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  • Moving beyond #OpenArtYEG - Spacing Edmonton
    In this instance Rauch is asking people who happen upon street art in Edmonton to send a geotagged photograph to Open Art Edmonton via Twitter email or even snail mail the details are here If you are inclined to Tweet or email there are several pieces of technology that come together in your smart phone to enable your contribution Specifically a network connect WiFi or some variety of cell connection coupled with a quality camera and a GPS allow a contributor to geotag a photo and send it to the map It just so happens that smart phone tools are an urbanest dream and have the potential to map far more than art For instance Crowdmap the mapping platform that Open Art is running on is a simplified deployment of Ushahidi which was developed in Kenya in 2008 to help document Government incited violence It has been deployed around the world to map violence in its many forms as well as map a variety of other development and planning needs OpenPlans a New York City based company supports crowd sourced contributions on street safety infrastructure and bike sharing NY is shifting part of it s public consultation another word for crowd sourcing requirements on line as a means of capturing a wider and more varied demographic than those who show up for a traditional face to face consultation meeting These examples of crowd sourcing are deeper than mapping art and show the potential next steps in developing a public consultation strategy that leverages the power of a smart phone in an engaged citizen s pocket Code for America CfA is leading the way with this brand of citizen engagement TransitMix a new tool recently launched by CfA allows citizens to plan the transit routes that they would like to see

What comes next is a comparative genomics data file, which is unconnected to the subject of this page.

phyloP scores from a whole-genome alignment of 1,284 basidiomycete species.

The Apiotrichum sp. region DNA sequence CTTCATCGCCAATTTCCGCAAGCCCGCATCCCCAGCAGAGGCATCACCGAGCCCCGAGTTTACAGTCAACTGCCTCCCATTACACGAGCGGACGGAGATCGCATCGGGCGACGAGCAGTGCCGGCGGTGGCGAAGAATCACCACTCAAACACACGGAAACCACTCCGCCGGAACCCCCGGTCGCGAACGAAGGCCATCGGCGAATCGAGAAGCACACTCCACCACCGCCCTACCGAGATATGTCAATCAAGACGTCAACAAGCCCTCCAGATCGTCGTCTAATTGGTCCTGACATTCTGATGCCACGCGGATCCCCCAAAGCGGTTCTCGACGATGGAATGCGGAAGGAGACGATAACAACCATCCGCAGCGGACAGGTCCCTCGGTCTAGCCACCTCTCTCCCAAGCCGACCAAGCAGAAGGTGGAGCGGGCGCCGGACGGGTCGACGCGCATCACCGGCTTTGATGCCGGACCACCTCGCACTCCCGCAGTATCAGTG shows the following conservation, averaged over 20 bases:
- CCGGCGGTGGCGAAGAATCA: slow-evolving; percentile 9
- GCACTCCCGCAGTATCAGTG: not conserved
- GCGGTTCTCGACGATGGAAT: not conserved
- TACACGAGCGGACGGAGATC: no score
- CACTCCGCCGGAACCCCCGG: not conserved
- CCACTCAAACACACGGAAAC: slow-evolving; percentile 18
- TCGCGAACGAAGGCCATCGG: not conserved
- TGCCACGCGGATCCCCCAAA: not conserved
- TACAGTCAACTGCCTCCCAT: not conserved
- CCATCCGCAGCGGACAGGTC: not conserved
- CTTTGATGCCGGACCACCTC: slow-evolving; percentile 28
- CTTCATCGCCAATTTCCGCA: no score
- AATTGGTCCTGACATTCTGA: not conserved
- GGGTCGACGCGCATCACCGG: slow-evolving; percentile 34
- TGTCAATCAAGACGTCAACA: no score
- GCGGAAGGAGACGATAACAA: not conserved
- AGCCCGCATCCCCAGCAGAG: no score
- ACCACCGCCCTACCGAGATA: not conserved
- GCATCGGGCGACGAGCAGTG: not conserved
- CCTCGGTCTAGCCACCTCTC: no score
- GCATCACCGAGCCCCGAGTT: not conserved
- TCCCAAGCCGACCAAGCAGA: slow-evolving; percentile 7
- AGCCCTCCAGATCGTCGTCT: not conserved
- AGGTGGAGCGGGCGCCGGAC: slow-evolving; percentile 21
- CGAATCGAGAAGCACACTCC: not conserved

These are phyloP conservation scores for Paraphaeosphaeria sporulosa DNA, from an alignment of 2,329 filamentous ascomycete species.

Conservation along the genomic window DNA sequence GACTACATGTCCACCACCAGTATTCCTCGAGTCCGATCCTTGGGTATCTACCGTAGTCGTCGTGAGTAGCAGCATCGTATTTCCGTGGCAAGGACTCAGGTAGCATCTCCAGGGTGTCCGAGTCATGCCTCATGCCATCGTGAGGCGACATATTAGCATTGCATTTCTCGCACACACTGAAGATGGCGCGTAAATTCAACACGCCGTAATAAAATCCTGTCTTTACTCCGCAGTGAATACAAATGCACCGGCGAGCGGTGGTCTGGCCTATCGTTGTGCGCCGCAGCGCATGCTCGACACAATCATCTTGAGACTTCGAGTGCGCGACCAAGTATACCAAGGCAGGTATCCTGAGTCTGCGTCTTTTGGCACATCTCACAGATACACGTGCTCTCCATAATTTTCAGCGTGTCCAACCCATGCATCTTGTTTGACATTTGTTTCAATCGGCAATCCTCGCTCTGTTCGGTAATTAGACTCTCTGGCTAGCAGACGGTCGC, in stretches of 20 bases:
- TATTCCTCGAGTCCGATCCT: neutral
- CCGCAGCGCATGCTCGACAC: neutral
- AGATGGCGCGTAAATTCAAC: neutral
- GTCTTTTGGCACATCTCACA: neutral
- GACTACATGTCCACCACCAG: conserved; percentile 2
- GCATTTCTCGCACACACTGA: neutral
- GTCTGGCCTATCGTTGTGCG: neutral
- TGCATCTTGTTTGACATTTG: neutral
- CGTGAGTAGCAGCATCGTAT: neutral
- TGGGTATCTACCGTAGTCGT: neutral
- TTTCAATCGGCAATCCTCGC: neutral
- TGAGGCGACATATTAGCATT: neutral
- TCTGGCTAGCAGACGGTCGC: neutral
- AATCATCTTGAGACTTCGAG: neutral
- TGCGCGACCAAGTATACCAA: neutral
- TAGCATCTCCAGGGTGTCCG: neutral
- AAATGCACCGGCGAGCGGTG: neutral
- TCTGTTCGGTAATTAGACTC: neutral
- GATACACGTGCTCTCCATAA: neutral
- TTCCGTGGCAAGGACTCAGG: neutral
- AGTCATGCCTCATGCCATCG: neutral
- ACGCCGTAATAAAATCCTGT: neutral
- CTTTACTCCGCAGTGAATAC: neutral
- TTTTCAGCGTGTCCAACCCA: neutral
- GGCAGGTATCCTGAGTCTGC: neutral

Original URL path: http://spacing.ca/edmonton/2014/10/21/moving-beyond-openartyeg/ (2015-11-17)
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  • Why should open data matter to Edmonton? - Spacing Edmonton
    community Format is important Data shared through closed formats such as PDFs cannot be easily imported into software that can analyze or visualize it Given that the data is the starting point upon which good analysis is built being able to manipulate the data is vital Through analysis comes understanding and communication and that requires some sort of interface from something as simple as an article to more complex such as an app When it comes to content an open data portal is only as good as the data available If only soft data is released data that does not contribute to a narrative or somehow empower citizens i e does that data make those in government uncomfortable then the most important data that citizens should see is being repressed For Edmonton this is important for two reasons First we have an engaged citizenry who are interested in a wide range of policies from the downtown arena to bike lanes to budget allocations Second the City of Edmonton has been criticized for implementing inadequate public consultation plans By posting on line and in an open format the data that underlies any given policy the City is creating a more inclusive process Normal citizens and experts alike can examine comment on and criticize the rational for the policy of the day And this is where community comes into play This is a tall order and currently unrealistic to expect citizens to engage with data at the analysis and app development level Enter the so called hackers Hackers provide an intermediate step between the data and citizens They work to develop either alone or better yet with content experts such as researchers planners or even accountants applications or evaluations of the data for citizens The end result can be wide ranging For example an app like Vancouver s Recollect that reminds people when to put out the trash or the Guardian Newspaper reporting on British Government spending Both the app and the reporting provide a service to citizens based on open data In addition to making iPad apps the open data community should also act in the capacity of activists to lobby for more and better data and to increase the ability of an average citizen to think critically about and work with data After all it is inevitable that the data the City of Edmonton collects stores and uses will become more important as a policy tool As citizens we should understand what is being used and how Subscribe to Mag Share Post Tweet Post Buy Merch andise Related Posts Bike Collisions in Edmonton Tweet More posts by Matthew Dance 2 comments Neither the author nor Spacing necessarily agrees with posted comments Spacing reserves the right to edit or delete comments entirely See our Comment Policy Jason 1 year ago Very relevant As I am interested in mapping a friend of mine who is a GIS whiz and myself had the idea to plot the relationship of transit stops with a